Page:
Ask Jonathots … November 3rd, 2016

 Jonathots Daily Blog


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Organic and natural foods are extremely expensive–out of reach for the average American, including me. But packaged foods are full of additives, starch or high fructose corn syrup. How do you find affordable healthy food in America?

In the realm of groceries or food products, there are only three ways to acquire nutritious portions and avoid the additives, salts and sugars.

1. You can grow your own food.

It may sound a little ridiculous, but lots of people have a small parcel of land where simple vegetables can be grown with some ease–especially things like tomatoes, green beans, cucumbers and squash.

2. Look for mark-downs.

Some grocery stores are very willing to mark down produce and even meat when they are near expiration. Find those stores, learn their patterns and be there when these various products are discounted for a more reasonable price.

3. Adjust your menu for the week to what is on sale.

Sometimes produce and vitamin-rich products are set at a lower price in order to lure people into the store. They often keep those prices for ten or twelve days, hoping to “hook” people on the taste before they raise the cost.

Don’t lock into bananas when it turns out that strawberries are on sale. Don’t insist on grapefruit if they have a deal on tangerines.

And I guess I should add a fourth point:

If you’re going to get nutritious food at a reasonable price, you have to adjust to the fact that you probably will be traveling to more than one grocery store. Make shopping a joy by beating the system through finding the deals, taking advantage of the mark-downs, and then supplementing your choices with a few things grown from your own garden.

If you will do these things, you will find that your budget will permit much healthier choices.

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Dear Man/Dear Woman: A Noteworthy Conversation … January 2nd, 2016

 Jonathots Daily Blog


Dear Man Dear Woman


Dear Woman: Why don’t you like sex?


Dear Man: Who says I don’t like sex?


Dear Woman: Well, I guess me since it just came out of my mouth.


Dear Man: Where’d you get that idea?


Dear Woman: Let me put it this way. Maybe I overstated it, but here’s what I know. If I turned to you and said, “Would you like to go out to dinner?” or “Would you like to go shopping?” or even “Would you like to go visit your mother?” your response would be positive.


Dear Man: Even though that’s a generality, I suppose it’s pretty accurate.


Dear Woman: OK. But if I said to you, “Do you want to have sex?” your response is not always positive.


Dear Man: Who does that? It’s so abrupt. I mean, who asks that? Sex kind of just happens, right?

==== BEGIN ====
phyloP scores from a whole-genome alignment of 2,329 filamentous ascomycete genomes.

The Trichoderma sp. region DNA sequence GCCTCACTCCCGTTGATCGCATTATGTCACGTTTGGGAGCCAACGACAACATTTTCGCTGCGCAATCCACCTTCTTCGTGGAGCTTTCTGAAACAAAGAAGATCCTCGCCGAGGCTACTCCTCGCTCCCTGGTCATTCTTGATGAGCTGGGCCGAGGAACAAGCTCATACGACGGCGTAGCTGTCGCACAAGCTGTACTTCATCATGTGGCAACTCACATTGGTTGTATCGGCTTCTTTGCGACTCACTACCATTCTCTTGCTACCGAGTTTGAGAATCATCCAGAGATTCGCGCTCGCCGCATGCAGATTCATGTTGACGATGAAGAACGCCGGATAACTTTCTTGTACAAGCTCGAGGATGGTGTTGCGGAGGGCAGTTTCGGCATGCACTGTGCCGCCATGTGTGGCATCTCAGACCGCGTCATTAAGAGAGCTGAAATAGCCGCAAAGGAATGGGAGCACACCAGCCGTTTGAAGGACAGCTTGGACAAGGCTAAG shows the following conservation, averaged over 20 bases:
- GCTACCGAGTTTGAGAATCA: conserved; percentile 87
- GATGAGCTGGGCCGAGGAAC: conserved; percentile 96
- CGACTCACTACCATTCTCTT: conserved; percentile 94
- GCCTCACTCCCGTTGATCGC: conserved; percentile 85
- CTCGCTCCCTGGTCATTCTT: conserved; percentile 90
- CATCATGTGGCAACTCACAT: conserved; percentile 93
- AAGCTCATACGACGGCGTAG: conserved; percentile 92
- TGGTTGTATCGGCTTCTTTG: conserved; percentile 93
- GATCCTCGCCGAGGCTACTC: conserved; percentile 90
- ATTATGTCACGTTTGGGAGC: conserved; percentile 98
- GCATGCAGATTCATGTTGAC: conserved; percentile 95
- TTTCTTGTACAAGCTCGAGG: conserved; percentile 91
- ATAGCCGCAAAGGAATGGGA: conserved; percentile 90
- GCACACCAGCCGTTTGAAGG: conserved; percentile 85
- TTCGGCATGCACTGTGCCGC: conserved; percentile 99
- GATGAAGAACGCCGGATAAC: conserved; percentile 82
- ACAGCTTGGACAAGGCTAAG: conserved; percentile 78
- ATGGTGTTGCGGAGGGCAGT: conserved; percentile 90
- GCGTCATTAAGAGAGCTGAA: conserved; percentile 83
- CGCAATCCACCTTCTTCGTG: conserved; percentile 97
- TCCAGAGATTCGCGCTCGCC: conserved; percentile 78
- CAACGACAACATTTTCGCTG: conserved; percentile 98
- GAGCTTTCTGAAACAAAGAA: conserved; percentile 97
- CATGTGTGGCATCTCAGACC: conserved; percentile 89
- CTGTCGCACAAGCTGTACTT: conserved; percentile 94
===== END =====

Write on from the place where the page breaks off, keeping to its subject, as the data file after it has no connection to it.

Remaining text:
Dear Woman: Yeah. But not enough. So I was just curious.


Dear Man: I wouldn’t call that curiosity. It’s more an accusation.


Dear Woman: Wow. I don’t know how we got there. I am really interested.


Dear Man: Really? Are you sure? Are you sure you want me to be honest?


Dear Woman: Well, if you can do it without being mean.


Dear Man: Yes, I can do it without being mean. The question is whether you’ll think it’s mean.


Dear Woman: Try me.


Dear Man: OK. Let’s talk about amusement parks. Let’s say we go to an amusement park and my job is to walk around all day with you while you go on the rides and you come back after you’ve completed the experience and explain how wonderful it was, and I’m supposed to get my pleasure through you being overjoyed with your ride.


Dear Woman: So you’re saying you don’t enjoy sex?


Dear Man: What I’m saying is, we go on the ride until you’re satisfied, not until I’m satisfied.


Dear Woman: So you’re not satisfied.


Dear Man: See? You’re already defensive, because you’ve been taught that it’s your job to satisfy me.


Dear Woman: What’s wrong with that? Isn’t that love?


Dear Man: No, that’s arrogant. It’s my job to learn my own sexuality–my own body–and be able to satisfy myself. Your job is to listen to me as I listen to you, so you can help me and be there when I achieve my satisfaction.


Dear Woman: Wow. That just sounds kind of weird.


Dear Man: See? You’re talking like a chauvinist. What you really want is for me to pretend that I’m satisfied with what you do. That’s what you call a good wife–a good sexual partner.


Dear Woman: Well, not exactly. But I do want to feel like I satisfy you.


Dear Man: And I want you to feel like I know how to get satisfied, and have you interested in discovering what that entails.


Dear Woman: So you like sex?


Dear Man: Just like you. I like orgasms. And what I’m trying to tell you is that sex without orgasms is like doing situps. You may sense the benefit but it gets tiresome.


Dear Woman: Wow. I don’t know whether I’m glad I asked or not.


Dear Man: Be careful what you ask. You may get an answer.



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Duck for Cover… December 21, 2013

Jonathots Daily Blog


Duck DynastyHere was my plan.

Having grown sick of seeing people park at shopping malls in total disregard to the rules and regulations, in a fit of what I would call righteous fury, I decided I would go out and make a citizen’s arrest of individuals who were impinging on the rights of others by where they perched their vehicles and even how they decided to wiggle into spaces.

I found myself a fake prop gun and headed out toward my local shopping establishment. Of course, it didn’t take me any time at all to locate transgressors. If you’re looking for people who make mistakes, who are breaking the law AND you have enough pickiness in your own soul to incriminate them, you can quickly discover a whole prison-load of infractors.